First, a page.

We also found evidence for a context-dependent role of biodiversity, and situations that were not consistent with the dilution theory. The structure of the small mammal community, specifically the relative abundance of mice, modulated the effects of biodiversity on the number of nymphs and the prevalence of B. burgdorferi infection in nymphs. Species richness had little effect on the prevalence of infection in ticks at sites with a high relative abundance of mice. This could be because mice are very competent hosts – and when there are many of them relative to other small mammals, they can maintain a high level of infection in the tick population. This is a unique finding; other studies that have looked at the effects of species richness have assumed that higher species richness is correlated with a lower proportion of mice and that mice dominate communities with low species richness , . However, these assumptions were not true at all of our sites and, when considered independently, the relative abundance of mice was negatively correlated with the number of infected nymphs. In addition, when the relative abundance of mice was low, higher species richness had little effect on the number of nymphal ticks, perhaps because of the positive correlation between species richness and the overall abundance of small mammals. That is, a greater number of animals (regardless of species) increases the chance that a tick will find a host and survive. While the overall effect of species richness on the NON, NIP, and NIN was negative, our results suggest that the degree of risk is dependent on the composition of the small mammal community in some situations. Our focus on the small mammal community included the most competent reservoirs of B. burgdorferi , ,  and was logistically feasible. However, a complete survey of the presence and proportion of all potential hosts, including birds, large mammals, meso-mammals, and reptiles may provide an even better picture of the role of biodiversity in the Lyme disease cycle. Theoretical models have shown that both dilution and amplification of Lyme disease risk are possible depending on the abundance, competence, and quality of different hosts, and recent empirical studies have questioned the assertion that increasing biodiversity reduces human disease risk , , .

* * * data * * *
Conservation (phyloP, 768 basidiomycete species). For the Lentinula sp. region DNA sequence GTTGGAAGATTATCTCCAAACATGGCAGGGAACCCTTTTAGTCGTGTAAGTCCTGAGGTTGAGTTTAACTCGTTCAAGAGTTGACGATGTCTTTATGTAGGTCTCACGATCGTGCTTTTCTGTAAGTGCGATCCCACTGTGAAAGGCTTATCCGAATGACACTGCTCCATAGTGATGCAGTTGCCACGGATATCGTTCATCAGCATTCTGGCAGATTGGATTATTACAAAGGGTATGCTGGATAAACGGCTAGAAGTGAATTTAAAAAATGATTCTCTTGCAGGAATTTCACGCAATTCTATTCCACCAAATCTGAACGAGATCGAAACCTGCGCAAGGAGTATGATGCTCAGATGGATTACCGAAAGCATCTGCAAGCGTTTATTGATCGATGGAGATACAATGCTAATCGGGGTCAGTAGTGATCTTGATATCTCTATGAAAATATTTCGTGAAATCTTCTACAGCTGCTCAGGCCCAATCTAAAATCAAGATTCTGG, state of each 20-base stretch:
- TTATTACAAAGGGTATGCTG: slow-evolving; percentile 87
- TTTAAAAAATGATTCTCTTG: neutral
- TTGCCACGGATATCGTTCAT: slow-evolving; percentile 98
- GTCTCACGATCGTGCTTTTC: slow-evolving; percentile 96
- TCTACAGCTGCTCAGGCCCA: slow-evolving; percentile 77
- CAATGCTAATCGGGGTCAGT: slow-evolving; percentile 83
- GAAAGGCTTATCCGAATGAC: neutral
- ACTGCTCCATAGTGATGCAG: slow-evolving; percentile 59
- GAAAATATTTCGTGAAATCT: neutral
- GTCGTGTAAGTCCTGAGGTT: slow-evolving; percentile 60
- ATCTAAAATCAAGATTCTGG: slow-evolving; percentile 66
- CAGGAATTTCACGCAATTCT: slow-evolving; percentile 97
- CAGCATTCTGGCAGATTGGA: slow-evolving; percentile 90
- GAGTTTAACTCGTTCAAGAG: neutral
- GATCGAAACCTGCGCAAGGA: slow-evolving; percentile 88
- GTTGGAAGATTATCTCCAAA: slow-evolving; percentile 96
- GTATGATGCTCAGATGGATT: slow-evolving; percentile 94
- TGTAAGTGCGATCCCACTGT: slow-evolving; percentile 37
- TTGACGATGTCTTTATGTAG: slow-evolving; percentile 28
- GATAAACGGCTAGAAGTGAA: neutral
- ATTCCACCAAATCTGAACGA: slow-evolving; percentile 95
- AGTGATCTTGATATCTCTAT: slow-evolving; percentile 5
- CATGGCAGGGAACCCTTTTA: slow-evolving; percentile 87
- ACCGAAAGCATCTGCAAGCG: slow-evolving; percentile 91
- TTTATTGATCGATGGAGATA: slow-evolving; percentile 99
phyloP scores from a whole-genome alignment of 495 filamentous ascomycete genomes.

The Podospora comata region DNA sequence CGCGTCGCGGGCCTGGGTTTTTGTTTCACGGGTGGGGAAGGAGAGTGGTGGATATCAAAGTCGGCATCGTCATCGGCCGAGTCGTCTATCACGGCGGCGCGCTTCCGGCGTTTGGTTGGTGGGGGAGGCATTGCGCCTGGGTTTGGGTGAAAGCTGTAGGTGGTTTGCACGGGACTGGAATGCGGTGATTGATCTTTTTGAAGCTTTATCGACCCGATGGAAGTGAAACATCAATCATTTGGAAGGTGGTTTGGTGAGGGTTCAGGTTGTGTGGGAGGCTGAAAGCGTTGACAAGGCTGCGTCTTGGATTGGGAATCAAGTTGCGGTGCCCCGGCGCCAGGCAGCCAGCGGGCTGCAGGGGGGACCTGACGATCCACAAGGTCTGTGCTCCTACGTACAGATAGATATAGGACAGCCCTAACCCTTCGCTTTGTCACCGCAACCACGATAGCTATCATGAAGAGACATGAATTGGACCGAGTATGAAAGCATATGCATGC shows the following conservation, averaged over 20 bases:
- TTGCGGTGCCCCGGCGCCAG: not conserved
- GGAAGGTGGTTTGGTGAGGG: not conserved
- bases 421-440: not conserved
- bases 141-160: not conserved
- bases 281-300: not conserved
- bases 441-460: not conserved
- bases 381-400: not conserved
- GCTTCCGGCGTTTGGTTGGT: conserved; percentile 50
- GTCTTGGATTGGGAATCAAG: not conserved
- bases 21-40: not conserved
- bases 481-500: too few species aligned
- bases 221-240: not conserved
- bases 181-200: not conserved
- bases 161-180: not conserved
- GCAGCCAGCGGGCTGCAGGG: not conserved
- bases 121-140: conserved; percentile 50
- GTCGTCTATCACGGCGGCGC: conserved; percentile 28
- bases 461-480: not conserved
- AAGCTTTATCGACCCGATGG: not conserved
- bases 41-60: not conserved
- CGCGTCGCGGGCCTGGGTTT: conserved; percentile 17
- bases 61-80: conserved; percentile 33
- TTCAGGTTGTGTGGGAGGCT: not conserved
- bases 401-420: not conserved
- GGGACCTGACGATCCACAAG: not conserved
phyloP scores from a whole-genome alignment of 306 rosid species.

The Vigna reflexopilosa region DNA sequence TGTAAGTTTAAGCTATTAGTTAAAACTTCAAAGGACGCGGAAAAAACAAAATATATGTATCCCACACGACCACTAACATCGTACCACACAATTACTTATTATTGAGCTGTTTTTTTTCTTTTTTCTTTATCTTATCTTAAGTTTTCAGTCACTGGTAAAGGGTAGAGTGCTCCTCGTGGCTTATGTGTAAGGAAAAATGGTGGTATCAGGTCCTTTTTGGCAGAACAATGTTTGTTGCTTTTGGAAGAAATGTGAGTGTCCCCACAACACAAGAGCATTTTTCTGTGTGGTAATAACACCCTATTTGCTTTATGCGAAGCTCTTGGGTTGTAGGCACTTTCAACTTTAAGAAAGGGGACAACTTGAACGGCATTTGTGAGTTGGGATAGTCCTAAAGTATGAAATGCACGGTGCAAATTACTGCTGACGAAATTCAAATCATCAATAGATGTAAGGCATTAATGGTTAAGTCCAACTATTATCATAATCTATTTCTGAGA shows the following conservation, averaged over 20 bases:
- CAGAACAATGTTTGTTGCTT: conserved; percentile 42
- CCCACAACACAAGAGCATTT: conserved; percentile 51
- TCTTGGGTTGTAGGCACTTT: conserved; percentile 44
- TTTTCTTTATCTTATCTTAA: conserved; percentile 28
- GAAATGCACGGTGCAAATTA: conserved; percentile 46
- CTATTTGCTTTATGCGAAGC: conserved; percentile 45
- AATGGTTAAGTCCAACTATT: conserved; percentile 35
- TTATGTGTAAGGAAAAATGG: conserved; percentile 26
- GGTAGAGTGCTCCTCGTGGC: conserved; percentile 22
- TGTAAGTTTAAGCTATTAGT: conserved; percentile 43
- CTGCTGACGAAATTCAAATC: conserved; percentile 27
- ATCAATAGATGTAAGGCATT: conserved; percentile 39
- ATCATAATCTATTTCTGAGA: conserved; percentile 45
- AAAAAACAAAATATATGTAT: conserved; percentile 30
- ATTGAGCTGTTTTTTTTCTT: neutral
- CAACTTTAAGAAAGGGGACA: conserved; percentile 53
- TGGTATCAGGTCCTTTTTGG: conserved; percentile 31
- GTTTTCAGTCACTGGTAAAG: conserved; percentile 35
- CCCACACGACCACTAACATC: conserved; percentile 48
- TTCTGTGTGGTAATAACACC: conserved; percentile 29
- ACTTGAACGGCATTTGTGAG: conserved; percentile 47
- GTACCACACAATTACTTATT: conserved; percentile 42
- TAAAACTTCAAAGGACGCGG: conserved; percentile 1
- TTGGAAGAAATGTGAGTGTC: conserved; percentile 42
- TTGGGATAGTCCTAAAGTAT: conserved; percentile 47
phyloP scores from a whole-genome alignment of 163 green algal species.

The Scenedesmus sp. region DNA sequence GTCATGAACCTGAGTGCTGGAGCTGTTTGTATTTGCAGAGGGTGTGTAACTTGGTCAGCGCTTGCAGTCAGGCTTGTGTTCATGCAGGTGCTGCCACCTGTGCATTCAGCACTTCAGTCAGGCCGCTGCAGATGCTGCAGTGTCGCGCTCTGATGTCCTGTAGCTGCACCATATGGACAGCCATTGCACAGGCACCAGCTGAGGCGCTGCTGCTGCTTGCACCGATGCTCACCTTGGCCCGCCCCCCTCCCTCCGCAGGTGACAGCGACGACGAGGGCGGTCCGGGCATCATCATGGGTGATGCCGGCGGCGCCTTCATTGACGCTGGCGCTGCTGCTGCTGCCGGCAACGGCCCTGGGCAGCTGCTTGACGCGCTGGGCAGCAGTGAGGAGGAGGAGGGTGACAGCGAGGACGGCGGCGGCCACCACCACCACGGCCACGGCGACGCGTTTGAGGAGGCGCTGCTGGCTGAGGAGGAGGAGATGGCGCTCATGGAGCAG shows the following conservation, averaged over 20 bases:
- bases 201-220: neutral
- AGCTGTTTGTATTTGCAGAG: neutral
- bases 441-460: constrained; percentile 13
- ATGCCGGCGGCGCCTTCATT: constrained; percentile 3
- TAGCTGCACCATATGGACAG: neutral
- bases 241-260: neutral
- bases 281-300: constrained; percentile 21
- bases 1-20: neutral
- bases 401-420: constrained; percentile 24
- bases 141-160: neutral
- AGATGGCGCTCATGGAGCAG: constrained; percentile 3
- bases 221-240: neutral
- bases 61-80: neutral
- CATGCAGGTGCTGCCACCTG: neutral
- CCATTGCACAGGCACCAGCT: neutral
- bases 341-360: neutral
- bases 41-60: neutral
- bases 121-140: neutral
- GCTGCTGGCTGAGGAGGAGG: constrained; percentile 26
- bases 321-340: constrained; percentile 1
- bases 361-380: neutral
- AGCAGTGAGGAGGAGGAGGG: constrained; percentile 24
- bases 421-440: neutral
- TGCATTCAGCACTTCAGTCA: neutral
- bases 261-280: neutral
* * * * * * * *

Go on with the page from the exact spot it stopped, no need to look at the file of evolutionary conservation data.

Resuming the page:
Our study is one of the few to evaluate the predictions of theoretical models that explore dilution and amplification effects in the Lyme disease system in eastern North America , , . Higher small mammal species richness was associated with fewer infected nymphs and, therefore, decreased human disease risk. However, we also found that the relative abundance of mice is an important factor in modulating the effects of species richness on human disease risk factors: high biodiversity does not always reduce nymphal infection prevalence or the number of nymphs. Our study supports the assertion that community composition may be more important in understanding human disease risk than standard measures of biodiversity such as species richness . In addition to insight on the factors affecting the distribution of ticks and B. burgdorferi in a zone of Lyme disease emergence in eastern North America, these results contribute empirical evidence to the debate about the role of biodiversity in reducing human disease risk worldwide.
Thank you to A. Sharp, L. Bruce, J. Hall, S. Stevenson, B. Jefferson, K. Warnick, D. Cristo, C. Massey, L. Shirose, A. Dibernardo, M. Wilcox, T. Cote, D. McColl, H. Szeto, J. Leggo, S. Borcoman, M. Kelly, and M.B. Lynch for their contributions to data collection, laboratory analyses, and logistical support.
Conceived and designed the experiments: IKB JB EKG LRL CMJ. Performed the experiments: LW JB EKG LRL CMJ. Analyzed the data: LW IKB PAL CMJ. Contributed reagents/materials/analysis tools: IKB JB EKG PAL LRL CMJ. Wrote the paper: LW IKB JB EKG PAL LRL CMJ. Phylogenetic analysis on species determination for white-footed mice: JB. Species determinations and real time PCR testing on nymphs: LRL.